- Washington & Lee Swing
- Georgia Cakewalk
- I'm Gonna Wash That Man Right Outta My Hair
- Big House Blues
- Sing On
- Midnight Special
- Climbing On Top Of The Hill
- Custard Pie
- Betty & Dupree
- This Little Light Of Mine
- Southern Train
- Cornbread, Peas & Black Molasses
- John Henry
- Key To The Highway
- If I Could Only Hear My Mother Pray Again
- No Worries On My Mind
- Do Lord
- If I Ever Cease To Love
- Blue Bells Goodbye
- When You And I Were Young Maggie
- Just A Closer Walk With Thee
- Runnin' Wild
Chris Barber - Trombone, bass (tracks 1-5, 8-10, 15-23)
Sonny Terry - Harmonica, vocals (tracks 6-17)
Brownie McGhee - Vocals, guitar (tracks 6-17)
Pat Halcox - Trumpet (tracks 1-5, 9-10, 15-23)
Monty Sunshine - Clarinet (tracks 1-5, 8, 9-10, 16-23)
Eddie Smith - Banjo (tracks 1-5, 9-10, 14, 16-23)
Dick Smith - Bass (tracks 1-5, 9-10, 16-23)
Graham Burbidge - Drums (tracks 1-5, 9-10, 16-23)
This CD consists of largely unissued material but its core is a ten
inch LP made by the visiting Sonny Terry and Brownie McGhee with Chris
Barber’s Jazz Band in 1958. Barber’s ear for visiting fireman was
uncanny and one measure of his acumen is the ease with which, stylistically,
a variety of jazz, blues and gospel singers and instrumentalists fitted
so adeptly into the surroundings of his own increasingly flexible
and stylistically eclectic band. Barber’s plurality of approach was
really something, and deserves to be saluted to this day.
One example, obviously without the visiting American stars, is a
show tune such as I'm Gonna Wash That Man Right Outta My Hair.
It might seem an unlikely vehicle for the band but it’s the way
they co-opt it to their corporate ensemble style that’s so interesting,
even if it isn’t entirely successful or even if there were better
songs, more susceptible to the arranging treatment. Sing On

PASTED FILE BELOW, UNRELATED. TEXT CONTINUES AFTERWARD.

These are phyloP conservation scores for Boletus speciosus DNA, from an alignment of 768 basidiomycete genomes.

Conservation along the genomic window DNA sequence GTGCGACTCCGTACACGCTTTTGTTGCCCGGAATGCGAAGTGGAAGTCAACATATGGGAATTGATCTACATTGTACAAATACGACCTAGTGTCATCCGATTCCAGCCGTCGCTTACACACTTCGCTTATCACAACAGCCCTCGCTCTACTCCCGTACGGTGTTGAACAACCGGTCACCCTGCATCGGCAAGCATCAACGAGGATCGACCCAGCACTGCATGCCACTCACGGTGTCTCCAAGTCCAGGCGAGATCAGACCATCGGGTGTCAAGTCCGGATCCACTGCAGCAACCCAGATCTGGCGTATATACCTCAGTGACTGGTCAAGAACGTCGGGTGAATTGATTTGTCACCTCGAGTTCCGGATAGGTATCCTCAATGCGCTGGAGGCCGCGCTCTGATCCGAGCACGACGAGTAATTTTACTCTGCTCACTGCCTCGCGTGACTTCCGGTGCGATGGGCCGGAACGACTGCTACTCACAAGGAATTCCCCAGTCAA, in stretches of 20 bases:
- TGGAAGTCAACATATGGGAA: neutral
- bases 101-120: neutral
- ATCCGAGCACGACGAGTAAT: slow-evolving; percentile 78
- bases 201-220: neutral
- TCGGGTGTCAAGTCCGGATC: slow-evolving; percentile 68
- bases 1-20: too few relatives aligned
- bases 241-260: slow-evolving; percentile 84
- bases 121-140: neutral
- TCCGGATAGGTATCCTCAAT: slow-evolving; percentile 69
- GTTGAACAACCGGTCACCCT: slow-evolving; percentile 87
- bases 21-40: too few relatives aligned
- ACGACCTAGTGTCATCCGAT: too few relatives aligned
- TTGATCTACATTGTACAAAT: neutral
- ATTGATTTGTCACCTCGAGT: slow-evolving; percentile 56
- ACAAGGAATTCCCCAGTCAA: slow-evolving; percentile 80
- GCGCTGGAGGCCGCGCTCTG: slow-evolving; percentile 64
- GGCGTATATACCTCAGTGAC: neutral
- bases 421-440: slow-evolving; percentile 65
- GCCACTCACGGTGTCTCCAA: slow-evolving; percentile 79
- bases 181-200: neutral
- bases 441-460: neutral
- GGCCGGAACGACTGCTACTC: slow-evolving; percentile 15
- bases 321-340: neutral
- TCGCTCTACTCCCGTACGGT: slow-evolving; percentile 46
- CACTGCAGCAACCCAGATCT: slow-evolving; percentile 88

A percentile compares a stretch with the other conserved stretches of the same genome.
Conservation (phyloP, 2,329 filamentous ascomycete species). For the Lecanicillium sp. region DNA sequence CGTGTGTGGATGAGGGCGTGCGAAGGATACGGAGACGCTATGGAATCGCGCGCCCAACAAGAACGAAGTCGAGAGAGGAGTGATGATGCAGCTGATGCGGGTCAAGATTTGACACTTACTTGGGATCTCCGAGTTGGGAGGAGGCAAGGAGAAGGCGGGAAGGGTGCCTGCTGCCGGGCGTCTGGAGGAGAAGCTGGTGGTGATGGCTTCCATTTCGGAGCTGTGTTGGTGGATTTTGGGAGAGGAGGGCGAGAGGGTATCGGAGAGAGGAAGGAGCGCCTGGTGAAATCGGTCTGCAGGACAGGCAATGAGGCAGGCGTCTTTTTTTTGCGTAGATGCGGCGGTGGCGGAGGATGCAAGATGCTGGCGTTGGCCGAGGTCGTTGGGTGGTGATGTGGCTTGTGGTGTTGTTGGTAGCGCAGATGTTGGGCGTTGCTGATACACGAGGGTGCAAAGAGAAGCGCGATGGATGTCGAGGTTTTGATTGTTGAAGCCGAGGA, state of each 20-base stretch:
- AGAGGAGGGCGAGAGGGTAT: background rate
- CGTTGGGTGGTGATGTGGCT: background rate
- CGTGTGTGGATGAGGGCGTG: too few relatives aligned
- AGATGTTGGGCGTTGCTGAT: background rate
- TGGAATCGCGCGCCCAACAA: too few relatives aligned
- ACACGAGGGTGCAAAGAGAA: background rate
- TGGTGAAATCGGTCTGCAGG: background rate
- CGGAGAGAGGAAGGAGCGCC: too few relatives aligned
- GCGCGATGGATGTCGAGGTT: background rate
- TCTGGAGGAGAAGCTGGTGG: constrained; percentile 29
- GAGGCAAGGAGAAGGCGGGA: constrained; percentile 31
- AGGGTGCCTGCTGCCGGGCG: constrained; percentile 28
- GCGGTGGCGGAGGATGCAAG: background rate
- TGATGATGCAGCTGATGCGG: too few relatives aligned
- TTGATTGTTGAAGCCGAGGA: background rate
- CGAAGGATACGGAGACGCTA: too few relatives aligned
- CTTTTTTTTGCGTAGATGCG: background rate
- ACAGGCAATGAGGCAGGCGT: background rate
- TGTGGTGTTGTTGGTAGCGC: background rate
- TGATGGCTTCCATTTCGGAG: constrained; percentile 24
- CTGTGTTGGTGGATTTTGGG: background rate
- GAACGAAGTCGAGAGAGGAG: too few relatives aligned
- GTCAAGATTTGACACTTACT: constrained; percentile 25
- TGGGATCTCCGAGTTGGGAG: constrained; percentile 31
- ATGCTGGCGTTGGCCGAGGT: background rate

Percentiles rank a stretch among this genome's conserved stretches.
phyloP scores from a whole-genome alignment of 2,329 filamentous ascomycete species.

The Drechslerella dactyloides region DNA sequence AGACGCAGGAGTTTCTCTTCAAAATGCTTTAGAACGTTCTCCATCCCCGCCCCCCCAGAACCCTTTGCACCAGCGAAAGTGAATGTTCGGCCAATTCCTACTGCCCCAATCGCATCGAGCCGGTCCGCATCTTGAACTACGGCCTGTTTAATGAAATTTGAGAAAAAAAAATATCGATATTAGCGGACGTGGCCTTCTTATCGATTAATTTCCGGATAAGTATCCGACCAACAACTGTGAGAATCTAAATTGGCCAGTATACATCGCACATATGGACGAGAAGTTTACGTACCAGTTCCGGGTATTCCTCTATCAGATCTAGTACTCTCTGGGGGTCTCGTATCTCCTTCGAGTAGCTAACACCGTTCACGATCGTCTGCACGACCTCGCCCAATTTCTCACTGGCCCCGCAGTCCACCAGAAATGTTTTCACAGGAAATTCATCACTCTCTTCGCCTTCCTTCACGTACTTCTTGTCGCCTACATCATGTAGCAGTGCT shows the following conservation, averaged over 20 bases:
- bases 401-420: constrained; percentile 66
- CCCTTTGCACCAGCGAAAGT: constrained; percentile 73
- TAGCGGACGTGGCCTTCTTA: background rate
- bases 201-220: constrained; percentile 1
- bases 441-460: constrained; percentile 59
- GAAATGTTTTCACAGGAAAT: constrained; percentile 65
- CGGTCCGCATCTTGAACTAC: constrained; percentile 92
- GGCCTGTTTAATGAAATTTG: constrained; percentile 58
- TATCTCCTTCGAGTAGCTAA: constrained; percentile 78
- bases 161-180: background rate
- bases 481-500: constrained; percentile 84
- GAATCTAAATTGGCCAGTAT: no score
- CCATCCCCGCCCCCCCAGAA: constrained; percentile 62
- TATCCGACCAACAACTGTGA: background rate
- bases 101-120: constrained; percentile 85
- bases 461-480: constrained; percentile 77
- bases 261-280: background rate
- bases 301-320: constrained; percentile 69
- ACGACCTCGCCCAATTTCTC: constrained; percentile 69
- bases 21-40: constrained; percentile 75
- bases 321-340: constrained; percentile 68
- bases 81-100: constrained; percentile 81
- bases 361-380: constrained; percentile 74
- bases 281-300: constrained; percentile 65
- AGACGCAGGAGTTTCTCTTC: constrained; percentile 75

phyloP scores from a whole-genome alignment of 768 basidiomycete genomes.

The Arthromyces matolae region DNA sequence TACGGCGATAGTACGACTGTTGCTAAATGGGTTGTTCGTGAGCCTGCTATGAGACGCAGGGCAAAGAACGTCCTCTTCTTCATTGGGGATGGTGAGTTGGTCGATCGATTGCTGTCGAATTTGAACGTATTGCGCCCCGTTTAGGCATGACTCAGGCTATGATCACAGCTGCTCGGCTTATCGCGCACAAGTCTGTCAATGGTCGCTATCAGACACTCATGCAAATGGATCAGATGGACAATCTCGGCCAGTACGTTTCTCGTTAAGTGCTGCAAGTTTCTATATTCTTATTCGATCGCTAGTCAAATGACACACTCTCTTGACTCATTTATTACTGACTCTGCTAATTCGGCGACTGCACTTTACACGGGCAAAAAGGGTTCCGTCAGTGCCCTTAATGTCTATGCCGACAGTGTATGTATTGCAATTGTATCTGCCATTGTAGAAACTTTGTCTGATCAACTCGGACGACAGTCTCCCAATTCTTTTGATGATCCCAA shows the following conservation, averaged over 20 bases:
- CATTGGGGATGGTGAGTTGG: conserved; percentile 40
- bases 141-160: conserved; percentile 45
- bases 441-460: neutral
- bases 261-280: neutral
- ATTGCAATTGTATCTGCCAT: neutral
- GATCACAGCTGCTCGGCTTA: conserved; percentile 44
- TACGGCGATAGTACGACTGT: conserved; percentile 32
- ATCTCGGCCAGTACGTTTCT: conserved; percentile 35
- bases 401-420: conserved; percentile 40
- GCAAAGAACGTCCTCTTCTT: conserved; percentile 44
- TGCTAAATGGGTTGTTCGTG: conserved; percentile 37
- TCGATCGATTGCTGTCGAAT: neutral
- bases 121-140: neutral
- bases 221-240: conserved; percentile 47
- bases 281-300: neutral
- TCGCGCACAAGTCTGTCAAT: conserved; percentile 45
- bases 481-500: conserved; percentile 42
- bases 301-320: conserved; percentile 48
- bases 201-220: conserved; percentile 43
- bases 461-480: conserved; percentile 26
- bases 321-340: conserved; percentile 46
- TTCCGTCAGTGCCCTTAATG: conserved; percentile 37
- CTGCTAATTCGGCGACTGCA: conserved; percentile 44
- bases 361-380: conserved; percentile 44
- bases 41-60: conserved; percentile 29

by contrast is straight out of ‘The Revival’ and here Monty Sunshine
extols George Lewis with fervour.
The items from that Nixa LP [NJT515] are marked in the booklet notes.
There are seven songs altogether lasting about twenty minutes or so.
Midnight Special, the song Leadbelly draped around him, is
classic ground for Terry and McGhee, and John Henry proves
addictive, no matter how many times they might have performed it.
This number was not actually on the Nixa LP so its appearance here
is especially noteworthy, especially with the fine harp blowing. By
and large the Barber band contented itself with modest fills or backing
voices when Brownie and Sonny were with them. One of the most extended
instrumental solos comes via Sunshine on No Worries On My Mind.
Elsewhere we find a spruce and unhackneyed approach to the Blues,
to Ellingtonia and traditional material – try the robust and invigorating
Just A Closer Walk With Thee as an example.
Paul Adams, aka ‘Mr Lake’, notes the amount of echo inherent in some
of these recordings, which has been beyond him entirely to remedy.
It certainly adds to the gutsy charm and to the spirit of the enterprise.
also an additional review by Tony Augarde